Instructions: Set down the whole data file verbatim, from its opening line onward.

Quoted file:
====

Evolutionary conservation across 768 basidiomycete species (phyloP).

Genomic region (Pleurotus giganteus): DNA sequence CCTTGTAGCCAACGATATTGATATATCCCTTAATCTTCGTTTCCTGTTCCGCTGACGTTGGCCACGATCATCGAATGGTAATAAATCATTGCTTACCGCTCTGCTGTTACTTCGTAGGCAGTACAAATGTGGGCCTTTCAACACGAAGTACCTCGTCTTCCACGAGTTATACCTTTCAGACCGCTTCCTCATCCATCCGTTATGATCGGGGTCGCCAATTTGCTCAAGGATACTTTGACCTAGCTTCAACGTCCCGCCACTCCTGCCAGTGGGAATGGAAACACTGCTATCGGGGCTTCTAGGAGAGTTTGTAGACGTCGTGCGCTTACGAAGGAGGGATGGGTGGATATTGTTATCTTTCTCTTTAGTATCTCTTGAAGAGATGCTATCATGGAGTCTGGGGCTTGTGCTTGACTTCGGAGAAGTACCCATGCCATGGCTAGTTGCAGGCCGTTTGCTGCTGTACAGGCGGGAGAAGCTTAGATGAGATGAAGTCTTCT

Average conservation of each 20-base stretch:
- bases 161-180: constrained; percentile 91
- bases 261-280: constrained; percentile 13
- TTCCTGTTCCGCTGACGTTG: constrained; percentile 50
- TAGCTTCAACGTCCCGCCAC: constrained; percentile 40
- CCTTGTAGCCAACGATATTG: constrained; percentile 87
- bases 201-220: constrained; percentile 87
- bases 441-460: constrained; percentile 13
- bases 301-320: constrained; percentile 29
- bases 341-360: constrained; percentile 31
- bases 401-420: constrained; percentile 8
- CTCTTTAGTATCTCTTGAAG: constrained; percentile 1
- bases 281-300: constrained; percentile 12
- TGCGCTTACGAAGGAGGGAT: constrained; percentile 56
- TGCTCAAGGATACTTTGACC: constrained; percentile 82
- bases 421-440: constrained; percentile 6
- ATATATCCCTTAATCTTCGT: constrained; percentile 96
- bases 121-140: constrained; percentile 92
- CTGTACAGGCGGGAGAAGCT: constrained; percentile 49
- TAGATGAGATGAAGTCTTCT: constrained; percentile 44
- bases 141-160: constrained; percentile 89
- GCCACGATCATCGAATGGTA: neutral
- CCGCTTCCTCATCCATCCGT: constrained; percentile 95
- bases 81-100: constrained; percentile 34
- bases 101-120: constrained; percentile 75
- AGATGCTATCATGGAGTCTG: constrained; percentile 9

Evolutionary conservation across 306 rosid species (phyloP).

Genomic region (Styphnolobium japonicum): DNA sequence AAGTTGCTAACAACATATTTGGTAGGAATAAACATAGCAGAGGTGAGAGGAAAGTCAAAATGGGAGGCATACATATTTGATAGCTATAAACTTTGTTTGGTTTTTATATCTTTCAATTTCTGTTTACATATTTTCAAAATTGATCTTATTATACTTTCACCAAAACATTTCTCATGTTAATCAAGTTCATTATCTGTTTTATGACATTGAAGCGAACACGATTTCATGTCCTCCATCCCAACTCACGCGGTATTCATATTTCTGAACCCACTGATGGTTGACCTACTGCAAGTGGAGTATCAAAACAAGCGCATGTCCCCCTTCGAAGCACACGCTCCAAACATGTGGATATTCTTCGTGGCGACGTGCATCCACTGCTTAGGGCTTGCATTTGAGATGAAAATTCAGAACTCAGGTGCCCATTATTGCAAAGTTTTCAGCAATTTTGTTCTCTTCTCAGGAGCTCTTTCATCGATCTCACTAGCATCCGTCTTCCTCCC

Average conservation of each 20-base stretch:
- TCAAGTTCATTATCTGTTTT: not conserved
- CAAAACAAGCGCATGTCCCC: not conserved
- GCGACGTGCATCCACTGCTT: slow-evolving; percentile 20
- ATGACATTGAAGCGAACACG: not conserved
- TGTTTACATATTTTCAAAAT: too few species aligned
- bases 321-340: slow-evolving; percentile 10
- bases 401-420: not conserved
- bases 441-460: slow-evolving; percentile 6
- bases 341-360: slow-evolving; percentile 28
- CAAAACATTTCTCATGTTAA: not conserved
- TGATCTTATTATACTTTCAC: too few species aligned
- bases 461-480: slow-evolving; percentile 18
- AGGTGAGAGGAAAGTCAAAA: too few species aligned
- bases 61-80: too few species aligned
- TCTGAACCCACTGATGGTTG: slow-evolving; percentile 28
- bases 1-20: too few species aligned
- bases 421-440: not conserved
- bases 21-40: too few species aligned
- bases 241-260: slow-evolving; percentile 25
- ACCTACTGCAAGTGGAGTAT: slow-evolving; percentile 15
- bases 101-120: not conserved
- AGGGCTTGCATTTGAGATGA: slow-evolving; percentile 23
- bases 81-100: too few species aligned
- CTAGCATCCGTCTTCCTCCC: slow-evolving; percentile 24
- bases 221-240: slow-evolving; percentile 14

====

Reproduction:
Evolutionary conservation across 768 basidiomycete species (phyloP).

Genomic region (Pleurotus giganteus): DNA sequence CCTTGTAGCCAACGATATTGATATATCCCTTAATCTTCGTTTCCTGTTCCGCTGACGTTGGCCACGATCATCGAATGGTAATAAATCATTGCTTACCGCTCTGCTGTTACTTCGTAGGCAGTACAAATGTGGGCCTTTCAACACGAAGTACCTCGTCTTCCACGAGTTATACCTTTCAGACCGCTTCCTCATCCATCCGTTATGATCGGGGTCGCCAATTTGCTCAAGGATACTTTGACCTAGCTTCAACGTCCCGCCACTCCTGCCAGTGGGAATGGAAACACTGCTATCGGGGCTTCTAGGAGAGTTTGTAGACGTCGTGCGCTTACGAAGGAGGGATGGGTGGATATTGTTATCTTTCTCTTTAGTATCTCTTGAAGAGATGCTATCATGGAGTCTGGGGCTTGTGCTTGACTTCGGAGAAGTACCCATGCCATGGCTAGTTGCAGGCCGTTTGCTGCTGTACAGGCGGGAGAAGCTTAGATGAGATGAAGTCTTCT

Average conservation of each 20-base stretch:
- bases 161-180: constrained; percentile 91
- bases 261-280: constrained; percentile 13
- TTCCTGTTCCGCTGACGTTG: constrained; percentile 50
- TAGCTTCAACGTCCCGCCAC: constrained; percentile 40
- CCTTGTAGCCAACGATATTG: constrained; percentile 87
- bases 201-220: constrained; percentile 87
- bases 441-460: constrained; percentile 13
- bases 301-320: constrained; percentile 29
- bases 341-360: constrained; percentile 31
- bases 401-420: constrained; percentile 8
- CTCTTTAGTATCTCTTGAAG: constrained; percentile 1
- bases 281-300: constrained; percentile 12
- TGCGCTTACGAAGGAGGGAT: constrained; percentile 56
- TGCTCAAGGATACTTTGACC: constrained; percentile 82
- bases 421-440: constrained; percentile 6
- ATATATCCCTTAATCTTCGT: constrained; percentile 96
- bases 121-140: constrained; percentile 92
- CTGTACAGGCGGGAGAAGCT: constrained; percentile 49
- TAGATGAGATGAAGTCTTCT: constrained; percentile 44
- bases 141-160: constrained; percentile 89
- GCCACGATCATCGAATGGTA: neutral
- CCGCTTCCTCATCCATCCGT: constrained; percentile 95
- bases 81-100: constrained; percentile 34
- bases 101-120: constrained; percentile 75
- AGATGCTATCATGGAGTCTG: constrained; percentile 9

Evolutionary conservation across 306 rosid species (phyloP).

Genomic region (Styphnolobium japonicum): DNA sequence AAGTTGCTAACAACATATTTGGTAGGAATAAACATAGCAGAGGTGAGAGGAAAGTCAAAATGGGAGGCATACATATTTGATAGCTATAAACTTTGTTTGGTTTTTATATCTTTCAATTTCTGTTTACATATTTTCAAAATTGATCTTATTATACTTTCACCAAAACATTTCTCATGTTAATCAAGTTCATTATCTGTTTTATGACATTGAAGCGAACACGATTTCATGTCCTCCATCCCAACTCACGCGGTATTCATATTTCTGAACCCACTGATGGTTGACCTACTGCAAGTGGAGTATCAAAACAAGCGCATGTCCCCCTTCGAAGCACACGCTCCAAACATGTGGATATTCTTCGTGGCGACGTGCATCCACTGCTTAGGGCTTGCATTTGAGATGAAAATTCAGAACTCAGGTGCCCATTATTGCAAAGTTTTCAGCAATTTTGTTCTCTTCTCAGGAGCTCTTTCATCGATCTCACTAGCATCCGTCTTCCTCCC

Average conservation of each 20-base stretch:
- TCAAGTTCATTATCTGTTTT: not conserved
- CAAAACAAGCGCATGTCCCC: not conserved
- GCGACGTGCATCCACTGCTT: slow-evolving; percentile 20
- ATGACATTGAAGCGAACACG: not conserved
- TGTTTACATATTTTCAAAAT: too few species aligned
- bases 321-340: slow-evolving; percentile 10
- bases 401-420: not conserved
- bases 441-460: slow-evolving; percentile 6
- bases 341-360: slow-evolving; percentile 28
- CAAAACATTTCTCATGTTAA: not conserved
- TGATCTTATTATACTTTCAC: too few species aligned
- bases 461-480: slow-evolving; percentile 18
- AGGTGAGAGGAAAGTCAAAA: too few species aligned
- bases 61-80: too few species aligned
- TCTGAACCCACTGATGGTTG: slow-evolving; percentile 28
- bases 1-20: too few species aligned
- bases 421-440: not conserved
- bases 21-40: too few species aligned
- bases 241-260: slow-evolving; percentile 25
- ACCTACTGCAAGTGGAGTAT: slow-evolving; percentile 15
- bases 101-120: not conserved
- AGGGCTTGCATTTGAGATGA: slow-evolving; percentile 23
- bases 81-100: too few species aligned
- CTAGCATCCGTCTTCCTCCC: slow-evolving; percentile 24
- bases 221-240: slow-evolving; percentile 14